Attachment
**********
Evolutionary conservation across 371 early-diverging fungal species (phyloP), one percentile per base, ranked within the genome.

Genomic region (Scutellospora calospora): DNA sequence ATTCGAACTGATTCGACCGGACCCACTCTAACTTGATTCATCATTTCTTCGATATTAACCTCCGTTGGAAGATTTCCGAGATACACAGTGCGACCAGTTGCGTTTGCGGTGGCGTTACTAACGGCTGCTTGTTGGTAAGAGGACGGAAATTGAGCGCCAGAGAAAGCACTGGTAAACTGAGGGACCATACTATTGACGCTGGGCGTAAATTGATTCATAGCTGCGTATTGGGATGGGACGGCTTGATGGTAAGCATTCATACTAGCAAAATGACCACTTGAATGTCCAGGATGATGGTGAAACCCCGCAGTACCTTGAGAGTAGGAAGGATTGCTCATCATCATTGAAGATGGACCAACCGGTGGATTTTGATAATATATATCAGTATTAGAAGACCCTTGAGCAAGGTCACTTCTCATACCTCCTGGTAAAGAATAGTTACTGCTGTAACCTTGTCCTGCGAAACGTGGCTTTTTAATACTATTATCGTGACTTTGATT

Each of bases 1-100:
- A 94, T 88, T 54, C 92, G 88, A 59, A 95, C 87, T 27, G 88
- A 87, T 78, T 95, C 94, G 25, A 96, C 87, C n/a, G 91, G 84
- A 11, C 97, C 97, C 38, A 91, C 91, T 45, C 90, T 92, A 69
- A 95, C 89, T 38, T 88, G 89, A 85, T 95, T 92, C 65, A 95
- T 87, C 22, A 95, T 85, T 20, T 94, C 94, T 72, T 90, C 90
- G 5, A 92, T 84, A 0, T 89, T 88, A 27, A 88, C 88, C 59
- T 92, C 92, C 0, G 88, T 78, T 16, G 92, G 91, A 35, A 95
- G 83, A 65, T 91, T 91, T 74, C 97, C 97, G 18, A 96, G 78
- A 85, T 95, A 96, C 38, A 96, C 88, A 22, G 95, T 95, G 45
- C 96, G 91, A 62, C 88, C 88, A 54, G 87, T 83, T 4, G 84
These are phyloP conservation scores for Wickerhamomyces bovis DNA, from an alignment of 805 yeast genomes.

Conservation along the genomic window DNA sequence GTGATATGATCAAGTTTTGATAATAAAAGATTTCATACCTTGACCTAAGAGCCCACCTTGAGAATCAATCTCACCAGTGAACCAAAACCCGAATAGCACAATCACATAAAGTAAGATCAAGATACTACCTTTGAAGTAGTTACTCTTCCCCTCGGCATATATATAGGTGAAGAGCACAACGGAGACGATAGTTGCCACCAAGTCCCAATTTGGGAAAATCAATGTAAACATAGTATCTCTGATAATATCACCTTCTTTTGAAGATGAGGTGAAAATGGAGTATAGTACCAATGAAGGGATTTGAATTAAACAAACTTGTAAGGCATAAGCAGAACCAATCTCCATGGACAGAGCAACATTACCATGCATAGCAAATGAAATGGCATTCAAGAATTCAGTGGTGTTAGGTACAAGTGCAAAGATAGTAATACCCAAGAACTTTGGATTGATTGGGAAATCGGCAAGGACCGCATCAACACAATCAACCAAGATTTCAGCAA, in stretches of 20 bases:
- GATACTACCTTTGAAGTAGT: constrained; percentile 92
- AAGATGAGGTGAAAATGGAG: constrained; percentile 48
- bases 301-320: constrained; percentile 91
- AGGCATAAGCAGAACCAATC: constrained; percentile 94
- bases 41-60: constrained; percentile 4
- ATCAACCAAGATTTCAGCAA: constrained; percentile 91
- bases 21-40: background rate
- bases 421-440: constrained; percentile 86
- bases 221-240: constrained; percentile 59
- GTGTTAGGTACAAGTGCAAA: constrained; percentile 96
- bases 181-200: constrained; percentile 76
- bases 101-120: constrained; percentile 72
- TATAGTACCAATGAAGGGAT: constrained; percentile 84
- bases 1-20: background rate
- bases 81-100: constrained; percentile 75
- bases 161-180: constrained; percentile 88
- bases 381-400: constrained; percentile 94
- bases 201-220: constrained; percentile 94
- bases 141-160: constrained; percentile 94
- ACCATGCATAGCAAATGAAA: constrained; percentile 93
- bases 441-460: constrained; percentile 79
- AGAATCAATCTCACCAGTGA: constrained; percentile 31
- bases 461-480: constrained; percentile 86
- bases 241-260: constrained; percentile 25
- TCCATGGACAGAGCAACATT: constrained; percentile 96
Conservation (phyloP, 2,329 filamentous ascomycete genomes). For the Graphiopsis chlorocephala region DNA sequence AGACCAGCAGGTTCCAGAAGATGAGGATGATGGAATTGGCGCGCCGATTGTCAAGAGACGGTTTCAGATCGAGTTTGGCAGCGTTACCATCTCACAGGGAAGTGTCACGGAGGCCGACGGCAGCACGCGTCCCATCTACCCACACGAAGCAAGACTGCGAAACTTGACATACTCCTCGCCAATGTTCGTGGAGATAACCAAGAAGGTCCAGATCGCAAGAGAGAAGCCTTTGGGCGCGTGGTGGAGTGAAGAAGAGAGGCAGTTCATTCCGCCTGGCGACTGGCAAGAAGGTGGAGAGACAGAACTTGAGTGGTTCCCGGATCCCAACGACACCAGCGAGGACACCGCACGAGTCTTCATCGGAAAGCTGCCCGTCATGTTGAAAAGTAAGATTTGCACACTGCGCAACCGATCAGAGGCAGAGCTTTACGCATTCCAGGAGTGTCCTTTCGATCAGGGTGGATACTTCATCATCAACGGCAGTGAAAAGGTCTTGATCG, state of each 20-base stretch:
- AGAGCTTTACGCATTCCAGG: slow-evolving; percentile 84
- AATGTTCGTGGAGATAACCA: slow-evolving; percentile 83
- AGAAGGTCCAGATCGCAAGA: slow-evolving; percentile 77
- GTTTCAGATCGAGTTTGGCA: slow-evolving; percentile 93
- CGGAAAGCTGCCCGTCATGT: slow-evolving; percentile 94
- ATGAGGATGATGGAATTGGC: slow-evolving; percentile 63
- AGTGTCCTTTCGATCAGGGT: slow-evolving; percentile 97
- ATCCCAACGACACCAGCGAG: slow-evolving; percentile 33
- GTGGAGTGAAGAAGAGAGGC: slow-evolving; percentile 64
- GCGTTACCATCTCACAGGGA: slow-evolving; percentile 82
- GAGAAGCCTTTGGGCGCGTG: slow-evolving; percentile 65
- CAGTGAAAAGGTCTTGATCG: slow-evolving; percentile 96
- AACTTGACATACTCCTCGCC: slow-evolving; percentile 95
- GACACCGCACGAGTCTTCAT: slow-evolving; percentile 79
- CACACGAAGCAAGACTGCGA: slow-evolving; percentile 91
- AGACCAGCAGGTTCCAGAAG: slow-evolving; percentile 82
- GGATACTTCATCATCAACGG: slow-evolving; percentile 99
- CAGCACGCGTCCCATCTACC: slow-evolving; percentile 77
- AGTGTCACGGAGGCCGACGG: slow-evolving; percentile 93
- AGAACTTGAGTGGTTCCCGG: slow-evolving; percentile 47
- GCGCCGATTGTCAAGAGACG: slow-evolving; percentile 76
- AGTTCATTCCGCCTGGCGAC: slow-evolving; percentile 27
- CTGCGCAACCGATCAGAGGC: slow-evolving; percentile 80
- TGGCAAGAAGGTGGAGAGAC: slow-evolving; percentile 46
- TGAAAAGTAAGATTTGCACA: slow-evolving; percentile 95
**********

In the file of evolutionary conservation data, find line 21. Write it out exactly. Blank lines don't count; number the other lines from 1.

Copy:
- ATCAACCAAGATTTCAGCAA: constrained; percentile 91